Mapping the Magellanic periphery

This project aims to exploit recent major advances in astronomical instrumentation to map the extreme outskirts of the Large and Small Magellanic Clouds (LMC and SMC) in unprecedented detail. The LMC and SMC are the most massive satellites of the Milky Way and the nearest example of interacting galaxies. Remarkably, despite the central importance of the Magellanic system to astronomical research, fundamental mysteries remain — Have the LMC and SMC always been our neighbours? What are their true extents on the sky? And how strongly have gravitational interactions between each other, and with the Milky Way, influenced their evolution?

The extreme fringes of the Magellanic Clouds hold the key to answering these questions. Because this peripheral region is strongly sensitive to episodes of tidal stress, its structure and kinematics encode critical information about the orbits and interaction histories of the LMC and SMC. However, this region is also extremely faint, and accurately measuring its properties is a challenging experimental problem that has only recently become tractable. Astronomers at RSAA are pioneering the study of the outskirts of the LMC and SMC using the state-of-the-art Dark Energy Camera in Chile, the AAOmega spectrograph on the AAT at Siding Spring Observatory in NSW, and the European Space Agency’s Gaia spacecraft. We are looking for ambitious students to join the project — depending on your skills and interests you will (i) use imaging from the Dark Energy Camera to search for and characterise structural distortions in the Magellanic periphery, and/or (ii) use spectroscopy from AAOmega combined with proper motion measurements from Gaia to explore the three-dimensional kinematics of this region, and/or (iii) conduct computer simulations utilising these powerful new observational constraints to model the orbits and interaction histories of the Clouds.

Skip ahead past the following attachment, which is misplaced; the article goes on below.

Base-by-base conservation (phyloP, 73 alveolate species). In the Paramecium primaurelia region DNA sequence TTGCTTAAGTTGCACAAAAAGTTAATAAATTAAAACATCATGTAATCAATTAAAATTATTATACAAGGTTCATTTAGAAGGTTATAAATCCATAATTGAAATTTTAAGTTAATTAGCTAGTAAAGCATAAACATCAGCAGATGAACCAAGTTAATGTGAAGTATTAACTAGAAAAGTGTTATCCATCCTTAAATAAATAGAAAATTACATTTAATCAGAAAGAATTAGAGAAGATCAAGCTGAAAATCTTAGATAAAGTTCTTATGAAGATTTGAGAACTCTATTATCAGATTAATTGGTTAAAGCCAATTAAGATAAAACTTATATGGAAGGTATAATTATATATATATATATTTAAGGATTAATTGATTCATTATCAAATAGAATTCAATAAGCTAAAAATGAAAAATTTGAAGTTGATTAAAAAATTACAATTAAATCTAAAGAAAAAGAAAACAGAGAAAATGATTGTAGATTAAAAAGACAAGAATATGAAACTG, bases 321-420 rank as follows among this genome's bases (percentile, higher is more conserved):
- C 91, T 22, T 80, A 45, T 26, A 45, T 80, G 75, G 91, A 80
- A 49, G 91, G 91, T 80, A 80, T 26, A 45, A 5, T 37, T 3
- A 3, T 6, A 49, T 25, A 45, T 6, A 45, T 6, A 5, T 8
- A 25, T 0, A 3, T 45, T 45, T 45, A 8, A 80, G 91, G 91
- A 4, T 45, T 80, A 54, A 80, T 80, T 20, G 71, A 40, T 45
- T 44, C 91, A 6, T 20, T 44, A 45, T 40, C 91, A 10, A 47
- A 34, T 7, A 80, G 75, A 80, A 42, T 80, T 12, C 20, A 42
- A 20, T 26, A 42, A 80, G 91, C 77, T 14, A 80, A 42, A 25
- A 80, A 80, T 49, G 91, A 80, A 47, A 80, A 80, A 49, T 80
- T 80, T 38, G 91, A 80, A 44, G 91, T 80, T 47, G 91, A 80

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Updated:  21 September 2017/Responsible Officer:  RSAA Director/Page Contact:  Webmaster